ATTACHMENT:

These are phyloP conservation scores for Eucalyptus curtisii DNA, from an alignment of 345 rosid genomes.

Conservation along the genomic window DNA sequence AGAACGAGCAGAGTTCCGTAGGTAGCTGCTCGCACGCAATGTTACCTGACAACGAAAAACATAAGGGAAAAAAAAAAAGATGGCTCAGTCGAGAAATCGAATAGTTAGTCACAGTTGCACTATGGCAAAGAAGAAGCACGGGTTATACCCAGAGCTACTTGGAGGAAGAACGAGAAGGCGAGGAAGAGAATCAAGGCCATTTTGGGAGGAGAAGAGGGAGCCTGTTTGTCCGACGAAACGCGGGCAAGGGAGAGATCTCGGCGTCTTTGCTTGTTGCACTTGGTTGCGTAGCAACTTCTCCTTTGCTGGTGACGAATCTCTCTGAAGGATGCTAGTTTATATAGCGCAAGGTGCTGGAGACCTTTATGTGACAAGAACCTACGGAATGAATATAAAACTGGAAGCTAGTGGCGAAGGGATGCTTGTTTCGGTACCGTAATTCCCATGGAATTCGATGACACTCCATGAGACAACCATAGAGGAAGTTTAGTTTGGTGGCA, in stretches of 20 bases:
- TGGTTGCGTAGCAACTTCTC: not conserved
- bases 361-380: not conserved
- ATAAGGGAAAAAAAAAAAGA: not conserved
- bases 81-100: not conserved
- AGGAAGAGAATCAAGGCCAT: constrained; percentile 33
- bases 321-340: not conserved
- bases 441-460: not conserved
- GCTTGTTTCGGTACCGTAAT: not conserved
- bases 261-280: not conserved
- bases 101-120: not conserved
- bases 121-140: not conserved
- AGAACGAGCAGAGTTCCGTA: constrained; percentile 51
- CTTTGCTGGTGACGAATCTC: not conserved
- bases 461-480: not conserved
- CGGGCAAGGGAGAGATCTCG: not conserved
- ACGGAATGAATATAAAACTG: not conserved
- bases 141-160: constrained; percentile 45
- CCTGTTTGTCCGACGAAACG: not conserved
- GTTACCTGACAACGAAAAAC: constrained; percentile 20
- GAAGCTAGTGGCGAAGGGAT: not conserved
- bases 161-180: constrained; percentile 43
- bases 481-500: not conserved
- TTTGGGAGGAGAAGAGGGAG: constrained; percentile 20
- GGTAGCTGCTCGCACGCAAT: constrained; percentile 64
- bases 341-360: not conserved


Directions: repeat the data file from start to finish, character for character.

These are phyloP conservation scores for Eucalyptus curtisii DNA, from an alignment of 345 rosid genomes.

Conservation along the genomic window DNA sequence AGAACGAGCAGAGTTCCGTAGGTAGCTGCTCGCACGCAATGTTACCTGACAACGAAAAACATAAGGGAAAAAAAAAAAGATGGCTCAGTCGAGAAATCGAATAGTTAGTCACAGTTGCACTATGGCAAAGAAGAAGCACGGGTTATACCCAGAGCTACTTGGAGGAAGAACGAGAAGGCGAGGAAGAGAATCAAGGCCATTTTGGGAGGAGAAGAGGGAGCCTGTTTGTCCGACGAAACGCGGGCAAGGGAGAGATCTCGGCGTCTTTGCTTGTTGCACTTGGTTGCGTAGCAACTTCTCCTTTGCTGGTGACGAATCTCTCTGAAGGATGCTAGTTTATATAGCGCAAGGTGCTGGAGACCTTTATGTGACAAGAACCTACGGAATGAATATAAAACTGGAAGCTAGTGGCGAAGGGATGCTTGTTTCGGTACCGTAATTCCCATGGAATTCGATGACACTCCATGAGACAACCATAGAGGAAGTTTAGTTTGGTGGCA, in stretches of 20 bases:
- TGGTTGCGTAGCAACTTCTC: not conserved
- bases 361-380: not conserved
- ATAAGGGAAAAAAAAAAAGA: not conserved
- bases 81-100: not conserved
- AGGAAGAGAATCAAGGCCAT: constrained; percentile 33
- bases 321-340: not conserved
- bases 441-460: not conserved
- GCTTGTTTCGGTACCGTAAT: not conserved
- bases 261-280: not conserved
- bases 101-120: not conserved
- bases 121-140: not conserved
- AGAACGAGCAGAGTTCCGTA: constrained; percentile 51
- CTTTGCTGGTGACGAATCTC: not conserved
- bases 461-480: not conserved
- CGGGCAAGGGAGAGATCTCG: not conserved
- ACGGAATGAATATAAAACTG: not conserved
- bases 141-160: constrained; percentile 45
- CCTGTTTGTCCGACGAAACG: not conserved
- GTTACCTGACAACGAAAAAC: constrained; percentile 20
- GAAGCTAGTGGCGAAGGGAT: not conserved
- bases 161-180: constrained; percentile 43
- bases 481-500: not conserved
- TTTGGGAGGAGAAGAGGGAG: constrained; percentile 20
- GGTAGCTGCTCGCACGCAAT: constrained; percentile 64
- bases 341-360: not conserved